A recent Wall Street Journal (July 19, 2012) article highlighted the Dull Men’s Club of Pembroke, Mass.—a weekly gathering of older fellows which celebrates their mutual…well, dullness.

The story cited one member “who knows all the U.S. presidents’ middle names and can recite the alphabet backward. Another member, Frank Tobin, might bring a picture of an antique car and award a $2 bill to whoever guesses the make and model. Attendees have discussed hummingbirds and studied park benches around the world. They debated raking leaves versus letting them lie.

“Believe it or not, we spent two and a half meetings on which way to put toilet paper on the roll, over or under,” says another regular, Ken Girten, a 76-year-old retired banker. “It was pretty much tied.”

In a culture obsessed with activity and extremes, it’s not surprising that some turn—slowly, of course—to the more mundane. “We’re all supposed to be busy, busy, busy, but what’s wrong with being ordinary?” says Leland Carlson, a retired tax attorney in Chappell, Neb., who runs the national Dull Men’s Club website—a loosely organized online community, for “good citizens who are not setting the world on fire,” and which inspired the Pembroke club. The club, which started in the 1990s, now has 5,000 members, up from 3,000 five years ago.”

Which got me thinking about the church…Surely in the midst of booming megachurches, with their crackling-good communicators, there must be a place left for the ordinary. Did I hear someone say, “Boring Preacher’s Club”?

The Boring Preacher’s Club never would meet at Starbucks—too trendy. More likely, it would gather at Cracker Barrel. While the Dull Men’s Club has a T-shirt with the slogan “Dull but Never Boring,” I don’t think the Dull Preacher’s Club would want to spend money on shirts. Besides, a little bit of boring can build character.

Imagine the fun you could have at the weekly meeting of the Boring Preacher’s Club:
• Reciting the list of the kings of Israel—backward
• Analyzing the various types of seeds grown in first century Israel as a way to liven up sermons on the Parable of the Sower
• Discussing the positive aspects of the elder brother in the Parable of the Prodigal Son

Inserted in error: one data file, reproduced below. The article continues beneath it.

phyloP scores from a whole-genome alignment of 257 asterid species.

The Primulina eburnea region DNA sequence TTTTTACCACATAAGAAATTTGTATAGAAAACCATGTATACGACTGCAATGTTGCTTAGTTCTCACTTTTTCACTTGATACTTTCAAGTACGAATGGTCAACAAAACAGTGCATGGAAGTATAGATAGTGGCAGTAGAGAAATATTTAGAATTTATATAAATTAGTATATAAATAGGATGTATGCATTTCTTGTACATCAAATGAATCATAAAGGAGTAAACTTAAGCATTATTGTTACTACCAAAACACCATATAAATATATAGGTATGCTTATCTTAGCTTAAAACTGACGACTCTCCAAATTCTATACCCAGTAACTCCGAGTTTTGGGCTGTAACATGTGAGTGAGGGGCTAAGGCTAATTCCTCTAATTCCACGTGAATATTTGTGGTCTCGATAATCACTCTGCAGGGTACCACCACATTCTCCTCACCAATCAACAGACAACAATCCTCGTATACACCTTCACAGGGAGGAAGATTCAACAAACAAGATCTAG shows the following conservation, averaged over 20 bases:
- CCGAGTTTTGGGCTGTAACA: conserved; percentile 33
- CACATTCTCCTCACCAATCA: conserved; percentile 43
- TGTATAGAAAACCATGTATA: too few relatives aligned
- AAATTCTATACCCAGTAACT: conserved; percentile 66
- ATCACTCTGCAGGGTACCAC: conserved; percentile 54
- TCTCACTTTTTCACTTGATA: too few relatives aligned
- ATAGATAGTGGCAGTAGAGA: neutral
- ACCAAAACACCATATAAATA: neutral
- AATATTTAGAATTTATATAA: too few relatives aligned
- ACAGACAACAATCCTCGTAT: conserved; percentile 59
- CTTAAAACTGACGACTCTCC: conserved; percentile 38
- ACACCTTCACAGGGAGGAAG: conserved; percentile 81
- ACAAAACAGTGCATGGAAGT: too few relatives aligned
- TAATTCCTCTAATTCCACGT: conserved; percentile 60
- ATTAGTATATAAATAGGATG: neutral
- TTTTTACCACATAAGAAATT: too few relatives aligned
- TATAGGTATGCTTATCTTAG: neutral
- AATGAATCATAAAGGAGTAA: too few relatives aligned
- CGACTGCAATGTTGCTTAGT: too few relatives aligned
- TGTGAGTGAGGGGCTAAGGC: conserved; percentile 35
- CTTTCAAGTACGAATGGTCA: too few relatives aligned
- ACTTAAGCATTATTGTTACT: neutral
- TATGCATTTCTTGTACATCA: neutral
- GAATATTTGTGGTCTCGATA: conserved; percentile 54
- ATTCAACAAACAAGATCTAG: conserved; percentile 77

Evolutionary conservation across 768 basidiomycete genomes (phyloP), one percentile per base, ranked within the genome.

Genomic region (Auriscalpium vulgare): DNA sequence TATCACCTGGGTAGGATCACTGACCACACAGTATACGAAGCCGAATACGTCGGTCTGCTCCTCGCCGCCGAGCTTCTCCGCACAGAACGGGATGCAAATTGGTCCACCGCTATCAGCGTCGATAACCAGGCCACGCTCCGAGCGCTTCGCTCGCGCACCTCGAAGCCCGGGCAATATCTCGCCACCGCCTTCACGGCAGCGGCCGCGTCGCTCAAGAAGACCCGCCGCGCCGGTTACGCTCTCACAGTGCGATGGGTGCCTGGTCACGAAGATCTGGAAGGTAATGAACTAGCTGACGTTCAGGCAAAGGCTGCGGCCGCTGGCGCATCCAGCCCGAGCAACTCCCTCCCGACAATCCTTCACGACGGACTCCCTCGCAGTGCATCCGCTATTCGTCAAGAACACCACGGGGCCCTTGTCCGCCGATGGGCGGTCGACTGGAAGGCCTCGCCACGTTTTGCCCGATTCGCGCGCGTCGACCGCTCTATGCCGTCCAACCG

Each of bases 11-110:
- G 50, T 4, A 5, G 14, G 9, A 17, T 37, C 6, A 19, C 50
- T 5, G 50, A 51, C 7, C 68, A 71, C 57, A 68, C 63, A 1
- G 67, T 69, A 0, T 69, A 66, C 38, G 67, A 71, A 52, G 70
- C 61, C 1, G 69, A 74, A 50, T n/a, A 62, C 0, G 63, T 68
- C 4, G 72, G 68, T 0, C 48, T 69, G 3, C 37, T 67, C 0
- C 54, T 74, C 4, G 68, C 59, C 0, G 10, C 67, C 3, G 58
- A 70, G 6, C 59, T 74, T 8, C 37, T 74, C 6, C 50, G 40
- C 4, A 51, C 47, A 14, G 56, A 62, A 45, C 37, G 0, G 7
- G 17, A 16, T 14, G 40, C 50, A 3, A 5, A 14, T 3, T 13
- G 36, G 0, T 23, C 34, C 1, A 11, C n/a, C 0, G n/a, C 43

• Reviewing the pros and cons of the Dewey Decimal System vs. the Library of Congress indexing system for the pastor’s library
•  Reminiscing about favorite church history lectures from seminary days
• Recalling the joys of old-fashioned typewriters
• Wondering whatever happened to the Jebusites

Let me know if you decide to start your own chapter of the Dull Preacher’s Club. I might decide to join—when I find the time to be bored.

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About The Author

Michael Duduit is the founding publisher and editor of Preaching magazine. He is also the founding Dean of the new College of Christian Studies and Professor of Christian Ministry at Anderson University in Anderson, South Carolina. Michael is author and editor of several books, including the Handbook of Contemporary Preaching (Broadman & Holman Press), Joy in Ministry (Baker Books), Preaching With Power (Baker) and Communicate With Power (Baker). From 1996 until 2000 he served as editor of the Abingdon Preaching Annual series. His email newsletter, PreachingNow, is read each week by more than 40,000 pastors and church leaders in the U.S. and around the world. He is founder and director of the National Conference on Preaching and the International Congress on Preaching, which has been held in 1997 at Westminster Chapel in London, 2002 at the University of Edinburgh, Scotland, and 2007at Cambridge. He has been a pastor and associate pastor, has served a number of churches as interim pastor, and speaks regularly for churches, colleges and conferences.

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